‘Every truth has two sides; it is as well to look at both,
before we commit ourselves to either.’
Step into my study! It’s small but, then, so am I… And it’s perfectly proportioned. To my left is a NZ-centric map of the world (perfect distraction) underscored by a choice selection of cards from friends full of stories and good feeling (perfect procrastination).
I am finally, as of tomorrow, free of my old flat. I mentioned before that I had moved to my dream pad – a fairytale cottage in the woods. The overlap has been pesky and the move has not been without some warfare. I hate packing. And I hate that in every place I’ve called home, it’s not been mine. I’ve rented but not owned. And so I’ve always had to justify myself in some way before, during or after my tenancy.
In my previous flat, the estate agents claim that something is broken that wasn’t (to my knowledge) in any disrepair before I vacated the property. Further, the carpets (which I’ve had professionally cleaned) bear some wear. In vain have I pointed out that the carpets were not exactly squeaky clean or free of wear when I took the place on. Meanwhile, I’ve had to move a couple of old, disused television sets over to my new port of call, in the dark, in the torrential rain, because the local Salvation Army aren’t accepting second-hand televisions and, hence, I need to take them to the tip. Being 5 foot nothing (that’s 152cm to you metric folk!) and 8 stone (50kg), with the upper body strength of a small penguin, I need help to achieve this. And partner in crime is working away this week. I rolled the sets out of my car (with help from a friend) to the side of my drive (past my gate). At the top of my drive, admittedly by the road, lay an old rowing boat on a faulty trailer that we acquired to fix up and had to bring over from the ex-home. I couldn’t safely move this out the way without assistance (anyone who has seen me parallel park would back this up).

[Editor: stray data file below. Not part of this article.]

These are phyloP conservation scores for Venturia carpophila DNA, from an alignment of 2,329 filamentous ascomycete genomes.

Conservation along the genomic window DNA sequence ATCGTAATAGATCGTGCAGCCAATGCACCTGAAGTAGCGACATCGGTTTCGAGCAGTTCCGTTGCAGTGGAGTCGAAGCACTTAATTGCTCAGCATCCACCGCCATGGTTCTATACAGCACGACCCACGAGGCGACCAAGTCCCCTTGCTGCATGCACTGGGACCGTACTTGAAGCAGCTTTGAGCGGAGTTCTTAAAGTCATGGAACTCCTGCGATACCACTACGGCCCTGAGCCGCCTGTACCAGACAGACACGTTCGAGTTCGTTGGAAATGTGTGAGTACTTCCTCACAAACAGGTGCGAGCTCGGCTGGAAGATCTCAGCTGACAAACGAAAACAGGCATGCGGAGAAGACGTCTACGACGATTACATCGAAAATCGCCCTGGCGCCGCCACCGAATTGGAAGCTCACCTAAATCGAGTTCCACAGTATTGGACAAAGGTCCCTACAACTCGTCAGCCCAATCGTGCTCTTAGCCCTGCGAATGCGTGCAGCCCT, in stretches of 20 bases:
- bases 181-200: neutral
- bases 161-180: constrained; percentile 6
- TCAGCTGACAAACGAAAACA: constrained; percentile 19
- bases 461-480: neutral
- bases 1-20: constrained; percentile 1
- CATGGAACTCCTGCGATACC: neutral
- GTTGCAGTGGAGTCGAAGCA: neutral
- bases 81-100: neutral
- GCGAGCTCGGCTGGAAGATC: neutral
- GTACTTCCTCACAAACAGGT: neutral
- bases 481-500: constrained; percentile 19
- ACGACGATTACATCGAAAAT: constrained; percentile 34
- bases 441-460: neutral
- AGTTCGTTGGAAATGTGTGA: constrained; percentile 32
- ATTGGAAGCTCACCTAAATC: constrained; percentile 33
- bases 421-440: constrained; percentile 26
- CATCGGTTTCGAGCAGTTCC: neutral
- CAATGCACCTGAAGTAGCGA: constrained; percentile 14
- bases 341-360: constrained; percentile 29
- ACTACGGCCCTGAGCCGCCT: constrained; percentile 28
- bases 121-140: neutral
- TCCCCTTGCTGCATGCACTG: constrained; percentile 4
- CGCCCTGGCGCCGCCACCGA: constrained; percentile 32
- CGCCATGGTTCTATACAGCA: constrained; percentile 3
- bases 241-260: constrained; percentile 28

Within 12 hours of television sets being left overnight on my own drive, I have had neighbours complain about them and a call from my new estate agents. They also mentioned the boat. And threw in an accusation of subletting because friends visiting us were spotted in my new home (looking too at home?! If so, I’m glad). It was also noted that we entered the garage that we weren’t supposed to. This was in order to desperately find some jump leads to start a vehicle that should have been on its way to work on a 4 hour journey already.
Aaaahh but this is where I need to remind myself that there are two sides to every story. Hopefully, you’re on my side so far. The calls from the estate agents today put more nails in an already painful week of packing and moving and cleaning, which would already have been unmanageable without my friends. It’s difficult to take with equanimity a suggestion that you haven’t taken care of a place, when you’ve spent the last however long doing your best to do just that. And it’s equally difficult not to be hurt that your new neighbours choose to think the worst of you and tell tales, rather than ask the reason why a situation they have observed is the way it is. I mean, heaven forbid they could even offer assistance where it would be welcome!
And yet, from the other point of view, I could be another in a long line of tenants who have taken liberties at someone else’s expense. I could be someone who’s broken into a new neighbourhood and started scuffing it up without a care in the world or any respect for my neighbours.
Rather than stewing over the fact that I am not either of these people, I need to take on the lesson and learn not to judge. I clearly have no appetite for being judged myself! I need to appreciate the other side of the story in all of the stories that happen. Hopefully, this will also help me write a better story than the ones that are overly one-sided. How about you? Has anyone had a run-in with a real estate or landlord, but there was a reasonable explanation?! Is one-sidedness your foe, too?